The Northwoods Children’s Book Conference had a neat event In honor of keynote speaker Anita Silvey’s wonderful book, Everything I Need to Know I Learned from a Children’s Book. Each of the presenters, plus some attendees, got up and spoke very briefly about the children’s book that most influenced them.
I found this impossible and failed the assignment.
I don’t remember specific reading moments like so many people do. I just lived in books. I read so many books, and I didn’t love all of them equally, I’m sure. But there’s no way I remember my reactions enough to choose a favorite or most influential.
So I cheated. Here are 10 books/series I read and loved, plus something they taught me. I didn’t pick up on those “lessons” at the time, of course. But looking back, I think these are some tiny examples of how books shaped me.
The Bobbsey Twins taught me that no matter how bad things were, I could escape into a book.
Are You There God? It’s Me, Margaret taught me to ask endless questions and accept that there aren’t always answers.
Where the Red Fern Grows taught me that love is risky, but worth the risk. And teachers cry, too. (One of the very few specific book-memories I have is my third-grade class sobbing–at least all us girls–while Mrs. Gracey read us this book.)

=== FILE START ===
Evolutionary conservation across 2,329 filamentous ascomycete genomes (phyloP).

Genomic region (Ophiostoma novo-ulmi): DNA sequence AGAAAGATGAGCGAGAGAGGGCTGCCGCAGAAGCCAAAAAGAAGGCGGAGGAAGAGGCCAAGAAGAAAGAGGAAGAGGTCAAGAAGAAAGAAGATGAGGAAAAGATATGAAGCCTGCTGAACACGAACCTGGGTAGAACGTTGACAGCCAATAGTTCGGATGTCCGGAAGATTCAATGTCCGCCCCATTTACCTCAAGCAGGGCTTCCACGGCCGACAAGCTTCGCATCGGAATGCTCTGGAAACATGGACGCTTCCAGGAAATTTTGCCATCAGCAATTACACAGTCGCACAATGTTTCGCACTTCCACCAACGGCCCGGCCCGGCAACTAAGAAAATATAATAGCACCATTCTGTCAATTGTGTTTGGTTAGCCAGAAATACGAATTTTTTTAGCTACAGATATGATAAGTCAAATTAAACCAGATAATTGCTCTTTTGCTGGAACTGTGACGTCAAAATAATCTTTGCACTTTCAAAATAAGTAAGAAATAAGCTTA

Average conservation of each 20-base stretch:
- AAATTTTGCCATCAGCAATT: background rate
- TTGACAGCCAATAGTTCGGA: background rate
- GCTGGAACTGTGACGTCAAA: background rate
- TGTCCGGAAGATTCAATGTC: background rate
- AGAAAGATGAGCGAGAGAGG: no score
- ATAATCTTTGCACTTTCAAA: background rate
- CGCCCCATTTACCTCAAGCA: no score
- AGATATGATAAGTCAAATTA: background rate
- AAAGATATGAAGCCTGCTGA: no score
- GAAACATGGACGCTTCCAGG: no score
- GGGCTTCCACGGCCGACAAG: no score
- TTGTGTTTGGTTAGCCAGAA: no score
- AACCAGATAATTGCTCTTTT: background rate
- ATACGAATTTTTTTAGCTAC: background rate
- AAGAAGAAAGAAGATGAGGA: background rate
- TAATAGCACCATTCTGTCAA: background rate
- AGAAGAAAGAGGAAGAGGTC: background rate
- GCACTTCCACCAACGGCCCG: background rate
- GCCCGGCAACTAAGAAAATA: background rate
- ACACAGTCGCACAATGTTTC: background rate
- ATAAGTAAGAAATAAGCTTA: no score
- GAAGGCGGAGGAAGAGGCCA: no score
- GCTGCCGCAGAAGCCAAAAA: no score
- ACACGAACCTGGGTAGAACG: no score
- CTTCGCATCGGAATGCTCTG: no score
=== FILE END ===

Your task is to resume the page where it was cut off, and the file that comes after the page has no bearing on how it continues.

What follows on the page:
From the Mixed-Up Files of Mrs. Basil E. Frankweiler taught me to fight for my own worth and create my own adventures.
Harriet the Spy taught me that words are powerful and demand careful handling. And, as an adult, that if you’re going to write a journal about family members, password-protected files are helpful.
The Figure in the Shadows taught me the pleasure of one good friend, one trusted grownup, and one scary book, read alone, at night, curled up in a comfortable chair.
A Wrinkle in Time taught me that being different, a “sport,” a misfit, was ok.
Nancy Drew mysteries taught me that adults were often incompetent and teenagers could do anything they set their minds to. And that I wanted a wealthy father and a nifty convertible.
The Agatha Christie mystery with a child as the killer taught me that humanness doesn’t start with adulthood. We’ve got it all—the good, the bad, and the ugly—inside us from a very young age.
Flowers for Algernon taught me that the most stunning, life-changing books, the ones that stay with you forever, are the ones your mother is most likely to find you reading and take away from you and hide in the file cabinet in the home office. Those books are worth finding–and finishing.
What about you? What children’s book most influenced you?